Maybe Mark Zuckerberg is busy out hunting for his own food. The company's No. 2, Sheryl Sandberg, might be tied up putting the finishing touches on her soon-to-be-published memoir. And so we're left with poor -- not financially poor, obviously -- Kevin Systrom to explain one of the most bizarre weeks in Facebook's young history.
On Monday, Instagram, which is owned by Facebook, announced changes to its terms of service that opened the way for the company to use people's photos in advertisements without needing permission. That triggered the predictable storm of controversy, with privacy advocates screaming bloody murder and outraged users bolting the service entirely.
By Wednesday, Facebook-Instagram apologized for the confusing language, essentially blaming the mess on inexact grammar and sought to qualm fears that filthy lucre would trump the concerns of users. But in blog post, Instagram head Kevin Systrom promised "updated language" but still hinted that something was in the offing that would result in "meaningful ways to help you discover new and interesting accounts and content while building a self-sustaining business at the same time." Whatever that meant.
So it was that late Thursday, Systrom, who must have whiplash by now, put out yet another missive announcing that Instagram was returning to the original terms of service which accompanied the launch of the service in October 2010. Why? Here's Systrom:
The concerns we heard about from you the most focused on advertising, and what our changes might mean for you and your photos. There was confusion and real concern about what our possible advertising products could look like and how they would work.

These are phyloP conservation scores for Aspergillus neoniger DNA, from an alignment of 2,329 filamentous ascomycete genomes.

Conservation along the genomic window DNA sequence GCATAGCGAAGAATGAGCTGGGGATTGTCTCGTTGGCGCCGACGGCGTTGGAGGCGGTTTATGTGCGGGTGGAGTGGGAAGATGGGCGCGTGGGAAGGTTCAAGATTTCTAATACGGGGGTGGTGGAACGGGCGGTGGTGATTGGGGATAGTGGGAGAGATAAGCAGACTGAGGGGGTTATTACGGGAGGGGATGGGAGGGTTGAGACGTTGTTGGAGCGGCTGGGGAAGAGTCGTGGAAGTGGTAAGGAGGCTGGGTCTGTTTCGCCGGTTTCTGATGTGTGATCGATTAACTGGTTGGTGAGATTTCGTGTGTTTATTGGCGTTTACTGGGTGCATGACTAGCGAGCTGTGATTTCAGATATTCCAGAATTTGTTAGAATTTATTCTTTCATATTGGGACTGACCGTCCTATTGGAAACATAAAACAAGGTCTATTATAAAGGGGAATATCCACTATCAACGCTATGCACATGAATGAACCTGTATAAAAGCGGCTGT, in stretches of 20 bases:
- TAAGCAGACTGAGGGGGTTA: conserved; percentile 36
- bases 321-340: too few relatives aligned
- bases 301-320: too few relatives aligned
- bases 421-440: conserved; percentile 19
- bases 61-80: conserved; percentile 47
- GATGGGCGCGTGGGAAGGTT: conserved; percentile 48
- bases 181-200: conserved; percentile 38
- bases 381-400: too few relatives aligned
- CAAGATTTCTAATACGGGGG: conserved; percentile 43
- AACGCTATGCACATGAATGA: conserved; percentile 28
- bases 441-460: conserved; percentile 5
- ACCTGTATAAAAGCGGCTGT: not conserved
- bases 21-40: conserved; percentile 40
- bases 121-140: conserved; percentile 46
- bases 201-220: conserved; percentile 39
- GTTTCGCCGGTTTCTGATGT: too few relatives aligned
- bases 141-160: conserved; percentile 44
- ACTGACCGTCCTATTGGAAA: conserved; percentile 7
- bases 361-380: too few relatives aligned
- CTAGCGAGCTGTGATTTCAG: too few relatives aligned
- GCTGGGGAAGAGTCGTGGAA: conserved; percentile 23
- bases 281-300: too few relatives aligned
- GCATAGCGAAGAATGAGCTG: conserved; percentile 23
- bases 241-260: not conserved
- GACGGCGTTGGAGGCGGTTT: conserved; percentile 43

Because of the feedback we have heard from you, we are reverting this advertising section to the original version that has been in effect since we launched the service in October 2010.
Paging General Custer: Debacles anyone? Even if Zuckerberg and Sandberg weren't involved in what should have been a routine policy decision that normally winds up routed to a company's middle managers, they are now. The Mickey Mouse way this issue has been handled raises new questions about managerial judgment. It's reached the point where the embarrassment requires a full rethink and so it's back to the future with the original TOS until they can figure out how to do this in a way that doesn't trigger a thermonuclear reaction among users.
Going forward, rather than obtain permission from you to introduce possible advertising products we have not yet developed, we are going to take the time to complete our plans, and then come back to our users and explain how we would like for our advertising business to work.
That's touching but somebody's head is on the block -- or it ought to be. This is basic blocking and tackling. The privacy crowd can look back upon the events of the last week and say they struck a blow for user rights and the effectiveness of mobilizing user outrage but Facebook/Instagram can't allow a repeat performance. Especially not as a publicly-traded corporation.
You also had deep concerns about whether under our new terms, Instagram had any plans to sell your content. I want to be really clear: Instagram has no intention of selling your photos, and we never did. We don't own your photos - you do.
Next time some minor Einstein decides to muck around with terms of service, this decision needs to get fully vetted and checked better for the possible implications. This is user data -- photos, in this case -- that we're talking about and big companies like Facebook have no interest in inflaming the passions of the folks who made them successful. If the wording is not crystal clear, then don't hit the "publish" button before the terms are understandable to a 10-year-old.
This isn't rocket science and so it's amazing that the supposedly smart set running Facebook/Instagram are finding it so hard to get this right.